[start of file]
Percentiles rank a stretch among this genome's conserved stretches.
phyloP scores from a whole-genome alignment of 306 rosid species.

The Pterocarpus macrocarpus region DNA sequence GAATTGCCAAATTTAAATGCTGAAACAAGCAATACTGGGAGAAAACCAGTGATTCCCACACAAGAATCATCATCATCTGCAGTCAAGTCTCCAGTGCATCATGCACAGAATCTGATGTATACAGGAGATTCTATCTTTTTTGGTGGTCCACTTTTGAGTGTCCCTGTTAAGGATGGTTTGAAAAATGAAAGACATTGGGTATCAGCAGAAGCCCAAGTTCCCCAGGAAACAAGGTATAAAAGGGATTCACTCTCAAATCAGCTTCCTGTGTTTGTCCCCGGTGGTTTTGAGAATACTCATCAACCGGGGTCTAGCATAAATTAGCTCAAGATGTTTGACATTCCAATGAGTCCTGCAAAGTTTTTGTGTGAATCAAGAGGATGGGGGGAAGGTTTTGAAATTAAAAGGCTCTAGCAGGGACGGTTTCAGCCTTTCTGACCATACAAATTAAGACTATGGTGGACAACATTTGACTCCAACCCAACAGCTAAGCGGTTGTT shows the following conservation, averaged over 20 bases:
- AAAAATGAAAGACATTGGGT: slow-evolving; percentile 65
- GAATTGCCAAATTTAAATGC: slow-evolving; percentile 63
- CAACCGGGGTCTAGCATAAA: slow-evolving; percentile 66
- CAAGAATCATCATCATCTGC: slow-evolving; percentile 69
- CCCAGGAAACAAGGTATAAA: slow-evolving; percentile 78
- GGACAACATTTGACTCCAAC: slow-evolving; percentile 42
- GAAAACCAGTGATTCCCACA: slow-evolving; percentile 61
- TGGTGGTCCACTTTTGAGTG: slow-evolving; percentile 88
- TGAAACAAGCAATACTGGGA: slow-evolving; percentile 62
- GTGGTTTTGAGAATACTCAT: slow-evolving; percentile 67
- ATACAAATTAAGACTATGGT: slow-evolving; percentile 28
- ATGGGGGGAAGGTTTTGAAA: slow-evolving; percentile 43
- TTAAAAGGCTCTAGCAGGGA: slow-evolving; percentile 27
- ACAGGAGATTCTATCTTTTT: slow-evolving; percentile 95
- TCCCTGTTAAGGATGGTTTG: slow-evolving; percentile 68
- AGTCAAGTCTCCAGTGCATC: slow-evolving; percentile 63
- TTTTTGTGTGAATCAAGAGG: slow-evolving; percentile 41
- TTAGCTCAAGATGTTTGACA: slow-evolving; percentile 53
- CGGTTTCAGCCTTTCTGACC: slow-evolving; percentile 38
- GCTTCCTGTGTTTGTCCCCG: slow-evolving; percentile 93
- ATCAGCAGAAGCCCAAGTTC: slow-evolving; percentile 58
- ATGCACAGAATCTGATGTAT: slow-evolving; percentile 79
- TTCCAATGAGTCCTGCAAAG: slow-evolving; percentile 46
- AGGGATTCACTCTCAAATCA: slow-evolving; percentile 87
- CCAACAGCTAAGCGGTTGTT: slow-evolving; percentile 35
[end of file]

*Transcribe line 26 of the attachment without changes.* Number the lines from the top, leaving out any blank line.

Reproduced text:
- TTCCAATGAGTCCTGCAAAG: slow-evolving; percentile 46